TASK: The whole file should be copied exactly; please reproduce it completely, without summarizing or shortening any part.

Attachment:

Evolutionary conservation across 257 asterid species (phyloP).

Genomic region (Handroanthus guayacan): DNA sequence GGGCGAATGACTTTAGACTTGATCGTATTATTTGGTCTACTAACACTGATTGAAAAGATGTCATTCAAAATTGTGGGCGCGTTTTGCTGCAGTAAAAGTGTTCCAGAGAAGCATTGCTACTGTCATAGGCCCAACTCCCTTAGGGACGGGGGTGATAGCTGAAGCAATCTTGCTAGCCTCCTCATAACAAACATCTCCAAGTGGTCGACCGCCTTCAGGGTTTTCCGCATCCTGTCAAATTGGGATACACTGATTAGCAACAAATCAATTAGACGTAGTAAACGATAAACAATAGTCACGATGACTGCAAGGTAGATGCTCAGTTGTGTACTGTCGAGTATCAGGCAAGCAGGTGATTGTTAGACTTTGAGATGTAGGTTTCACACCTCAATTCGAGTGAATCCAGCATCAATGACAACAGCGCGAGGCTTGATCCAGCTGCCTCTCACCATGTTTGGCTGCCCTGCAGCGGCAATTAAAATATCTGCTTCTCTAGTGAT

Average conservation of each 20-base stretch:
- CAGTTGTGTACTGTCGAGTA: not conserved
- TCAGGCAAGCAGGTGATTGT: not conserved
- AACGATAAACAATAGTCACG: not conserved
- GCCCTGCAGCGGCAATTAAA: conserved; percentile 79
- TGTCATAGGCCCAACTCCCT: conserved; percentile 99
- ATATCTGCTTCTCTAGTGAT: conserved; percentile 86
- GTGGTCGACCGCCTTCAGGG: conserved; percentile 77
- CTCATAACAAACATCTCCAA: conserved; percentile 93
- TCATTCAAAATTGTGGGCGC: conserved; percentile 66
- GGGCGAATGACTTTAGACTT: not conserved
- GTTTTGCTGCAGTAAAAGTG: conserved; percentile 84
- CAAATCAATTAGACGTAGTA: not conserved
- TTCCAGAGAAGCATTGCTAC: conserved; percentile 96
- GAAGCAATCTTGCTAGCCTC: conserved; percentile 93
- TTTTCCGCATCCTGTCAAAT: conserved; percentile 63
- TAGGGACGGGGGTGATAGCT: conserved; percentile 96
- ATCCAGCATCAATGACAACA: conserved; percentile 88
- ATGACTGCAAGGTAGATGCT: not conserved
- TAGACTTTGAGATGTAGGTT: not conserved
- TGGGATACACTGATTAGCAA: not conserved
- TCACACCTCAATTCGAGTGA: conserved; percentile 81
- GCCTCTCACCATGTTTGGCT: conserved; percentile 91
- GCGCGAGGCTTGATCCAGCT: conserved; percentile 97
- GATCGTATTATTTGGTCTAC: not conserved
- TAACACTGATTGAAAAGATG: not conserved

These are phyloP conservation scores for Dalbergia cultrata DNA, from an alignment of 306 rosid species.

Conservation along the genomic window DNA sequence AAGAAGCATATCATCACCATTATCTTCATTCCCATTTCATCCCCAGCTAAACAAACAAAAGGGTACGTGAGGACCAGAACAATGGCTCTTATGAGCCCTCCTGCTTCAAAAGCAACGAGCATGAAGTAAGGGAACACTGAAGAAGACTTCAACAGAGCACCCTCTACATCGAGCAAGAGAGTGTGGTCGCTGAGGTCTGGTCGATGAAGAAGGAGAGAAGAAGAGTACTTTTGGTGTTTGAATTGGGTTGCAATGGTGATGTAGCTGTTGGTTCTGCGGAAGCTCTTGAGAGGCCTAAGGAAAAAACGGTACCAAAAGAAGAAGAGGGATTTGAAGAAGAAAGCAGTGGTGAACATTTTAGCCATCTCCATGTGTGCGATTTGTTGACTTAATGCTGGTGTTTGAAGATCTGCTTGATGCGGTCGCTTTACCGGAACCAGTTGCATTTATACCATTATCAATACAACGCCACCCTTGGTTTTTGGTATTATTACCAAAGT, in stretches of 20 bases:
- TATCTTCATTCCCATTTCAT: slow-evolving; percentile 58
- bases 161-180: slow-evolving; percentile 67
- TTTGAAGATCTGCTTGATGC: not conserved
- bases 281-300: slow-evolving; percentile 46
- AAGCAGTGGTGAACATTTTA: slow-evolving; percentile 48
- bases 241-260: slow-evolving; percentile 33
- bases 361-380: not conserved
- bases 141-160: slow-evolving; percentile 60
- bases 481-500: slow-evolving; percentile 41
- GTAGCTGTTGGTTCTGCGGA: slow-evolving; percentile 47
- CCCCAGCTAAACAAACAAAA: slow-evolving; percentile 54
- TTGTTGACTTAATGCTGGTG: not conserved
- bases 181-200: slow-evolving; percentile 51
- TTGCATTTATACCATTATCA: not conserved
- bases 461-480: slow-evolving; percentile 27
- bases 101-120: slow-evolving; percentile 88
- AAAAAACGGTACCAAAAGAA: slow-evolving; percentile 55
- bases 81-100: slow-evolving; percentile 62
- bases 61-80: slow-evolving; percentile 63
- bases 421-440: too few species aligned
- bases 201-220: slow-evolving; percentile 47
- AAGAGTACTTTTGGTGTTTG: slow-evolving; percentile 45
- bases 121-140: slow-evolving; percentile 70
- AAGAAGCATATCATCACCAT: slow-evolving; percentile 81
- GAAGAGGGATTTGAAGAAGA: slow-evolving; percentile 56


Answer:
Evolutionary conservation across 257 asterid species (phyloP).

Genomic region (Handroanthus guayacan): DNA sequence GGGCGAATGACTTTAGACTTGATCGTATTATTTGGTCTACTAACACTGATTGAAAAGATGTCATTCAAAATTGTGGGCGCGTTTTGCTGCAGTAAAAGTGTTCCAGAGAAGCATTGCTACTGTCATAGGCCCAACTCCCTTAGGGACGGGGGTGATAGCTGAAGCAATCTTGCTAGCCTCCTCATAACAAACATCTCCAAGTGGTCGACCGCCTTCAGGGTTTTCCGCATCCTGTCAAATTGGGATACACTGATTAGCAACAAATCAATTAGACGTAGTAAACGATAAACAATAGTCACGATGACTGCAAGGTAGATGCTCAGTTGTGTACTGTCGAGTATCAGGCAAGCAGGTGATTGTTAGACTTTGAGATGTAGGTTTCACACCTCAATTCGAGTGAATCCAGCATCAATGACAACAGCGCGAGGCTTGATCCAGCTGCCTCTCACCATGTTTGGCTGCCCTGCAGCGGCAATTAAAATATCTGCTTCTCTAGTGAT

Average conservation of each 20-base stretch:
- CAGTTGTGTACTGTCGAGTA: not conserved
- TCAGGCAAGCAGGTGATTGT: not conserved
- AACGATAAACAATAGTCACG: not conserved
- GCCCTGCAGCGGCAATTAAA: conserved; percentile 79
- TGTCATAGGCCCAACTCCCT: conserved; percentile 99
- ATATCTGCTTCTCTAGTGAT: conserved; percentile 86
- GTGGTCGACCGCCTTCAGGG: conserved; percentile 77
- CTCATAACAAACATCTCCAA: conserved; percentile 93
- TCATTCAAAATTGTGGGCGC: conserved; percentile 66
- GGGCGAATGACTTTAGACTT: not conserved
- GTTTTGCTGCAGTAAAAGTG: conserved; percentile 84
- CAAATCAATTAGACGTAGTA: not conserved
- TTCCAGAGAAGCATTGCTAC: conserved; percentile 96
- GAAGCAATCTTGCTAGCCTC: conserved; percentile 93
- TTTTCCGCATCCTGTCAAAT: conserved; percentile 63
- TAGGGACGGGGGTGATAGCT: conserved; percentile 96
- ATCCAGCATCAATGACAACA: conserved; percentile 88
- ATGACTGCAAGGTAGATGCT: not conserved
- TAGACTTTGAGATGTAGGTT: not conserved
- TGGGATACACTGATTAGCAA: not conserved
- TCACACCTCAATTCGAGTGA: conserved; percentile 81
- GCCTCTCACCATGTTTGGCT: conserved; percentile 91
- GCGCGAGGCTTGATCCAGCT: conserved; percentile 97
- GATCGTATTATTTGGTCTAC: not conserved
- TAACACTGATTGAAAAGATG: not conserved

These are phyloP conservation scores for Dalbergia cultrata DNA, from an alignment of 306 rosid species.

Conservation along the genomic window DNA sequence AAGAAGCATATCATCACCATTATCTTCATTCCCATTTCATCCCCAGCTAAACAAACAAAAGGGTACGTGAGGACCAGAACAATGGCTCTTATGAGCCCTCCTGCTTCAAAAGCAACGAGCATGAAGTAAGGGAACACTGAAGAAGACTTCAACAGAGCACCCTCTACATCGAGCAAGAGAGTGTGGTCGCTGAGGTCTGGTCGATGAAGAAGGAGAGAAGAAGAGTACTTTTGGTGTTTGAATTGGGTTGCAATGGTGATGTAGCTGTTGGTTCTGCGGAAGCTCTTGAGAGGCCTAAGGAAAAAACGGTACCAAAAGAAGAAGAGGGATTTGAAGAAGAAAGCAGTGGTGAACATTTTAGCCATCTCCATGTGTGCGATTTGTTGACTTAATGCTGGTGTTTGAAGATCTGCTTGATGCGGTCGCTTTACCGGAACCAGTTGCATTTATACCATTATCAATACAACGCCACCCTTGGTTTTTGGTATTATTACCAAAGT, in stretches of 20 bases:
- TATCTTCATTCCCATTTCAT: slow-evolving; percentile 58
- bases 161-180: slow-evolving; percentile 67
- TTTGAAGATCTGCTTGATGC: not conserved
- bases 281-300: slow-evolving; percentile 46
- AAGCAGTGGTGAACATTTTA: slow-evolving; percentile 48
- bases 241-260: slow-evolving; percentile 33
- bases 361-380: not conserved
- bases 141-160: slow-evolving; percentile 60
- bases 481-500: slow-evolving; percentile 41
- GTAGCTGTTGGTTCTGCGGA: slow-evolving; percentile 47
- CCCCAGCTAAACAAACAAAA: slow-evolving; percentile 54
- TTGTTGACTTAATGCTGGTG: not conserved
- bases 181-200: slow-evolving; percentile 51
- TTGCATTTATACCATTATCA: not conserved
- bases 461-480: slow-evolving; percentile 27
- bases 101-120: slow-evolving; percentile 88
- AAAAAACGGTACCAAAAGAA: slow-evolving; percentile 55
- bases 81-100: slow-evolving; percentile 62
- bases 61-80: slow-evolving; percentile 63
- bases 421-440: too few species aligned
- bases 201-220: slow-evolving; percentile 47
- AAGAGTACTTTTGGTGTTTG: slow-evolving; percentile 45
- bases 121-140: slow-evolving; percentile 70
- AAGAAGCATATCATCACCAT: slow-evolving; percentile 81
- GAAGAGGGATTTGAAGAAGA: slow-evolving; percentile 56